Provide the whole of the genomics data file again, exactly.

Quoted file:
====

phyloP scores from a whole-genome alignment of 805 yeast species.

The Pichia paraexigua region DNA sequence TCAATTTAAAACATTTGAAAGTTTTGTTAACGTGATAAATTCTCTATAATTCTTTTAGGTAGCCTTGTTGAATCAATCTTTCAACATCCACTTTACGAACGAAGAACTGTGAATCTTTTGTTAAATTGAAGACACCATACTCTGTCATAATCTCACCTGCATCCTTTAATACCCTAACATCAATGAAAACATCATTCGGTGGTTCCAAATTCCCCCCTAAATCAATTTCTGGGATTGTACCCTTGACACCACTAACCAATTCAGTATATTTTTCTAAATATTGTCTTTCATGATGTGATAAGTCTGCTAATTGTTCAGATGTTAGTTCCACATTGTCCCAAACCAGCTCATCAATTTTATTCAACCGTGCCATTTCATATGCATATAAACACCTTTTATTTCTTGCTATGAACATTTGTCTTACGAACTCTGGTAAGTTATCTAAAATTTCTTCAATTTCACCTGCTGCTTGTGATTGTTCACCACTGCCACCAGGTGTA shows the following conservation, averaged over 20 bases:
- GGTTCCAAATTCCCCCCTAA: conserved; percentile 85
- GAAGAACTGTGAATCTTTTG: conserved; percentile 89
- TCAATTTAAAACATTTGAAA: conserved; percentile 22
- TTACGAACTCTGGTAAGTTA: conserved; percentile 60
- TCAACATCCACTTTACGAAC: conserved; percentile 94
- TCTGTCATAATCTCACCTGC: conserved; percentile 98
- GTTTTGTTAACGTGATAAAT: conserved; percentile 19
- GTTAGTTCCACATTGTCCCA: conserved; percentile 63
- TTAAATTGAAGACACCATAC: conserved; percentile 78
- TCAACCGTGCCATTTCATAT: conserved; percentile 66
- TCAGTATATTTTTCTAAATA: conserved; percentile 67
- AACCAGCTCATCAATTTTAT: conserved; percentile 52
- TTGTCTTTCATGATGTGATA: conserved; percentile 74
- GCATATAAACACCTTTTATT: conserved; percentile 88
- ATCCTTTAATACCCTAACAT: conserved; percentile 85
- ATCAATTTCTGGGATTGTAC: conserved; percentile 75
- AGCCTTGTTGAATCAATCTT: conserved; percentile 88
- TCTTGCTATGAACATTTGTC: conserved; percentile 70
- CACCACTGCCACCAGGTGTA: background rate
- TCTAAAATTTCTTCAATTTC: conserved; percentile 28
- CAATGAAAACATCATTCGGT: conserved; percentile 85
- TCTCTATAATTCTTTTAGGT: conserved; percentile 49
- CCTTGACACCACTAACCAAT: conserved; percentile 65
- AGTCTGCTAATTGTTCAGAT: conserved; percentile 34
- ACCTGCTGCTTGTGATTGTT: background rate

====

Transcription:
phyloP scores from a whole-genome alignment of 805 yeast species.

The Pichia paraexigua region DNA sequence TCAATTTAAAACATTTGAAAGTTTTGTTAACGTGATAAATTCTCTATAATTCTTTTAGGTAGCCTTGTTGAATCAATCTTTCAACATCCACTTTACGAACGAAGAACTGTGAATCTTTTGTTAAATTGAAGACACCATACTCTGTCATAATCTCACCTGCATCCTTTAATACCCTAACATCAATGAAAACATCATTCGGTGGTTCCAAATTCCCCCCTAAATCAATTTCTGGGATTGTACCCTTGACACCACTAACCAATTCAGTATATTTTTCTAAATATTGTCTTTCATGATGTGATAAGTCTGCTAATTGTTCAGATGTTAGTTCCACATTGTCCCAAACCAGCTCATCAATTTTATTCAACCGTGCCATTTCATATGCATATAAACACCTTTTATTTCTTGCTATGAACATTTGTCTTACGAACTCTGGTAAGTTATCTAAAATTTCTTCAATTTCACCTGCTGCTTGTGATTGTTCACCACTGCCACCAGGTGTA shows the following conservation, averaged over 20 bases:
- GGTTCCAAATTCCCCCCTAA: conserved; percentile 85
- GAAGAACTGTGAATCTTTTG: conserved; percentile 89
- TCAATTTAAAACATTTGAAA: conserved; percentile 22
- TTACGAACTCTGGTAAGTTA: conserved; percentile 60
- TCAACATCCACTTTACGAAC: conserved; percentile 94
- TCTGTCATAATCTCACCTGC: conserved; percentile 98
- GTTTTGTTAACGTGATAAAT: conserved; percentile 19
- GTTAGTTCCACATTGTCCCA: conserved; percentile 63
- TTAAATTGAAGACACCATAC: conserved; percentile 78
- TCAACCGTGCCATTTCATAT: conserved; percentile 66
- TCAGTATATTTTTCTAAATA: conserved; percentile 67
- AACCAGCTCATCAATTTTAT: conserved; percentile 52
- TTGTCTTTCATGATGTGATA: conserved; percentile 74
- GCATATAAACACCTTTTATT: conserved; percentile 88
- ATCCTTTAATACCCTAACAT: conserved; percentile 85
- ATCAATTTCTGGGATTGTAC: conserved; percentile 75
- AGCCTTGTTGAATCAATCTT: conserved; percentile 88
- TCTTGCTATGAACATTTGTC: conserved; percentile 70
- CACCACTGCCACCAGGTGTA: background rate
- TCTAAAATTTCTTCAATTTC: conserved; percentile 28
- CAATGAAAACATCATTCGGT: conserved; percentile 85
- TCTCTATAATTCTTTTAGGT: conserved; percentile 49
- CCTTGACACCACTAACCAAT: conserved; percentile 65
- AGTCTGCTAATTGTTCAGAT: conserved; percentile 34
- ACCTGCTGCTTGTGATTGTT: background rate